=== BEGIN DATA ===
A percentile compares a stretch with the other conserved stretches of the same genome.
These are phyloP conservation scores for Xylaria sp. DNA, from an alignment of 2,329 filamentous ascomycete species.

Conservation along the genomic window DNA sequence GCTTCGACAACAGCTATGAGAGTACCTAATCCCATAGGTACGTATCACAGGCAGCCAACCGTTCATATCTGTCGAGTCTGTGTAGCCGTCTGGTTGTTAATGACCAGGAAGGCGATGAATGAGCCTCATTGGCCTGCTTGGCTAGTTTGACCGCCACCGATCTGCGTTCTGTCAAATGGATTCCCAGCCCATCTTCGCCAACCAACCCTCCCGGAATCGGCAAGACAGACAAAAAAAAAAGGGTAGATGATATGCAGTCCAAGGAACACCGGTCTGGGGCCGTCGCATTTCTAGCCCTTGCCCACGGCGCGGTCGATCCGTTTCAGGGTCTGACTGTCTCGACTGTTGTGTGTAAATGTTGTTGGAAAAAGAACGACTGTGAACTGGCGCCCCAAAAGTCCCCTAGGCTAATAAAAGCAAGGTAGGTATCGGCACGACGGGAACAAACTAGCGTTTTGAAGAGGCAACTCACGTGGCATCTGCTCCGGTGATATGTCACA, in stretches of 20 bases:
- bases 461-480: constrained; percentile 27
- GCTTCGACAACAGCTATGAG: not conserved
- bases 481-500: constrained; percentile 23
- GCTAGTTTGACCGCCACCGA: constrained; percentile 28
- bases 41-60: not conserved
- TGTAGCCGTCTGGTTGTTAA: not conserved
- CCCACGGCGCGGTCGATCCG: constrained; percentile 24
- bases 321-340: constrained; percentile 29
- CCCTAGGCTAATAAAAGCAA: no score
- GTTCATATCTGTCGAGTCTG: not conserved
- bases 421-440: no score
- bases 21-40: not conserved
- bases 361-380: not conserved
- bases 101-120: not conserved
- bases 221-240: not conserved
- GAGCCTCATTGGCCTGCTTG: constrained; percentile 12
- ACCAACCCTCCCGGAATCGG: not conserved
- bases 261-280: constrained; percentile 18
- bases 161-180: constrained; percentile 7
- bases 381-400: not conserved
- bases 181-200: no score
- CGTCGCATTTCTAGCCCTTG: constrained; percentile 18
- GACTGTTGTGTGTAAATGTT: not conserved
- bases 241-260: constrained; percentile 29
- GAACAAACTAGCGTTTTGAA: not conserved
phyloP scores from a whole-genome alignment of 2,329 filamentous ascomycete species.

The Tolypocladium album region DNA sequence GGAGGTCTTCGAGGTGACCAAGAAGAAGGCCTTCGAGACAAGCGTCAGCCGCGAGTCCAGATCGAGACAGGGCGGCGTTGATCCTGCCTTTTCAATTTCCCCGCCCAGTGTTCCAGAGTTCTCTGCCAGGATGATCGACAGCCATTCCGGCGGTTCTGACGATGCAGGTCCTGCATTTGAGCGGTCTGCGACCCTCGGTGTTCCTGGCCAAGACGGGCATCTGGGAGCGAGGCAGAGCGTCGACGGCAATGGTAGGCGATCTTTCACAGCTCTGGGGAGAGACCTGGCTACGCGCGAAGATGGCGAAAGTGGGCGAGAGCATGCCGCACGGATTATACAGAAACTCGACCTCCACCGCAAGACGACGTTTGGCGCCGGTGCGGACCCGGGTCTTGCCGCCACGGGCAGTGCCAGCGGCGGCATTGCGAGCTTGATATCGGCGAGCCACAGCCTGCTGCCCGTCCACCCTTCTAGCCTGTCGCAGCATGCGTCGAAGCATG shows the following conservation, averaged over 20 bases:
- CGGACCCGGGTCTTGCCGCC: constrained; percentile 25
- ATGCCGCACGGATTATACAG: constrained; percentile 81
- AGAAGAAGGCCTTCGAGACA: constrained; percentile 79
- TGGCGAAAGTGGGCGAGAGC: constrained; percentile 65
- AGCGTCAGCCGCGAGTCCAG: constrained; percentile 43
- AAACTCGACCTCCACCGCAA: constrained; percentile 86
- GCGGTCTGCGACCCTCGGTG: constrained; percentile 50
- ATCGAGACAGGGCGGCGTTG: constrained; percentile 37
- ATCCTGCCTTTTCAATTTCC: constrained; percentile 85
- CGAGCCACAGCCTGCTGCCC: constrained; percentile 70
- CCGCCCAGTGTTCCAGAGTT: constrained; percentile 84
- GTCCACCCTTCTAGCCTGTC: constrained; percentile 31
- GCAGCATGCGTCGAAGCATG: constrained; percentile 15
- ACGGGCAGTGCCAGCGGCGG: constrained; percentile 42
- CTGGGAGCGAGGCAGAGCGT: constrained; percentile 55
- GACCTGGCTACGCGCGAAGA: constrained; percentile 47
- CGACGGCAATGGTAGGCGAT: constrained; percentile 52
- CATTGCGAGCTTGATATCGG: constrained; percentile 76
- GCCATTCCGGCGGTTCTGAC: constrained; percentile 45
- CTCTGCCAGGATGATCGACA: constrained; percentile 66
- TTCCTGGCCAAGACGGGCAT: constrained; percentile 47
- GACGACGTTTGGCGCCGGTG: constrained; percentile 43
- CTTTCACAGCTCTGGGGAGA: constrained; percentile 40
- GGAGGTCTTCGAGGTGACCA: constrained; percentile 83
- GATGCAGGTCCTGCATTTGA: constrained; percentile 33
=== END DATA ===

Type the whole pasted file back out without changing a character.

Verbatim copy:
A percentile compares a stretch with the other conserved stretches of the same genome.
These are phyloP conservation scores for Xylaria sp. DNA, from an alignment of 2,329 filamentous ascomycete species.

Conservation along the genomic window DNA sequence GCTTCGACAACAGCTATGAGAGTACCTAATCCCATAGGTACGTATCACAGGCAGCCAACCGTTCATATCTGTCGAGTCTGTGTAGCCGTCTGGTTGTTAATGACCAGGAAGGCGATGAATGAGCCTCATTGGCCTGCTTGGCTAGTTTGACCGCCACCGATCTGCGTTCTGTCAAATGGATTCCCAGCCCATCTTCGCCAACCAACCCTCCCGGAATCGGCAAGACAGACAAAAAAAAAAGGGTAGATGATATGCAGTCCAAGGAACACCGGTCTGGGGCCGTCGCATTTCTAGCCCTTGCCCACGGCGCGGTCGATCCGTTTCAGGGTCTGACTGTCTCGACTGTTGTGTGTAAATGTTGTTGGAAAAAGAACGACTGTGAACTGGCGCCCCAAAAGTCCCCTAGGCTAATAAAAGCAAGGTAGGTATCGGCACGACGGGAACAAACTAGCGTTTTGAAGAGGCAACTCACGTGGCATCTGCTCCGGTGATATGTCACA, in stretches of 20 bases:
- bases 461-480: constrained; percentile 27
- GCTTCGACAACAGCTATGAG: not conserved
- bases 481-500: constrained; percentile 23
- GCTAGTTTGACCGCCACCGA: constrained; percentile 28
- bases 41-60: not conserved
- TGTAGCCGTCTGGTTGTTAA: not conserved
- CCCACGGCGCGGTCGATCCG: constrained; percentile 24
- bases 321-340: constrained; percentile 29
- CCCTAGGCTAATAAAAGCAA: no score
- GTTCATATCTGTCGAGTCTG: not conserved
- bases 421-440: no score
- bases 21-40: not conserved
- bases 361-380: not conserved
- bases 101-120: not conserved
- bases 221-240: not conserved
- GAGCCTCATTGGCCTGCTTG: constrained; percentile 12
- ACCAACCCTCCCGGAATCGG: not conserved
- bases 261-280: constrained; percentile 18
- bases 161-180: constrained; percentile 7
- bases 381-400: not conserved
- bases 181-200: no score
- CGTCGCATTTCTAGCCCTTG: constrained; percentile 18
- GACTGTTGTGTGTAAATGTT: not conserved
- bases 241-260: constrained; percentile 29
- GAACAAACTAGCGTTTTGAA: not conserved
phyloP scores from a whole-genome alignment of 2,329 filamentous ascomycete species.

The Tolypocladium album region DNA sequence GGAGGTCTTCGAGGTGACCAAGAAGAAGGCCTTCGAGACAAGCGTCAGCCGCGAGTCCAGATCGAGACAGGGCGGCGTTGATCCTGCCTTTTCAATTTCCCCGCCCAGTGTTCCAGAGTTCTCTGCCAGGATGATCGACAGCCATTCCGGCGGTTCTGACGATGCAGGTCCTGCATTTGAGCGGTCTGCGACCCTCGGTGTTCCTGGCCAAGACGGGCATCTGGGAGCGAGGCAGAGCGTCGACGGCAATGGTAGGCGATCTTTCACAGCTCTGGGGAGAGACCTGGCTACGCGCGAAGATGGCGAAAGTGGGCGAGAGCATGCCGCACGGATTATACAGAAACTCGACCTCCACCGCAAGACGACGTTTGGCGCCGGTGCGGACCCGGGTCTTGCCGCCACGGGCAGTGCCAGCGGCGGCATTGCGAGCTTGATATCGGCGAGCCACAGCCTGCTGCCCGTCCACCCTTCTAGCCTGTCGCAGCATGCGTCGAAGCATG shows the following conservation, averaged over 20 bases:
- CGGACCCGGGTCTTGCCGCC: constrained; percentile 25
- ATGCCGCACGGATTATACAG: constrained; percentile 81
- AGAAGAAGGCCTTCGAGACA: constrained; percentile 79
- TGGCGAAAGTGGGCGAGAGC: constrained; percentile 65
- AGCGTCAGCCGCGAGTCCAG: constrained; percentile 43
- AAACTCGACCTCCACCGCAA: constrained; percentile 86
- GCGGTCTGCGACCCTCGGTG: constrained; percentile 50
- ATCGAGACAGGGCGGCGTTG: constrained; percentile 37
- ATCCTGCCTTTTCAATTTCC: constrained; percentile 85
- CGAGCCACAGCCTGCTGCCC: constrained; percentile 70
- CCGCCCAGTGTTCCAGAGTT: constrained; percentile 84
- GTCCACCCTTCTAGCCTGTC: constrained; percentile 31
- GCAGCATGCGTCGAAGCATG: constrained; percentile 15
- ACGGGCAGTGCCAGCGGCGG: constrained; percentile 42
- CTGGGAGCGAGGCAGAGCGT: constrained; percentile 55
- GACCTGGCTACGCGCGAAGA: constrained; percentile 47
- CGACGGCAATGGTAGGCGAT: constrained; percentile 52
- CATTGCGAGCTTGATATCGG: constrained; percentile 76
- GCCATTCCGGCGGTTCTGAC: constrained; percentile 45
- CTCTGCCAGGATGATCGACA: constrained; percentile 66
- TTCCTGGCCAAGACGGGCAT: constrained; percentile 47
- GACGACGTTTGGCGCCGGTG: constrained; percentile 43
- CTTTCACAGCTCTGGGGAGA: constrained; percentile 40
- GGAGGTCTTCGAGGTGACCA: constrained; percentile 83
- GATGCAGGTCCTGCATTTGA: constrained; percentile 33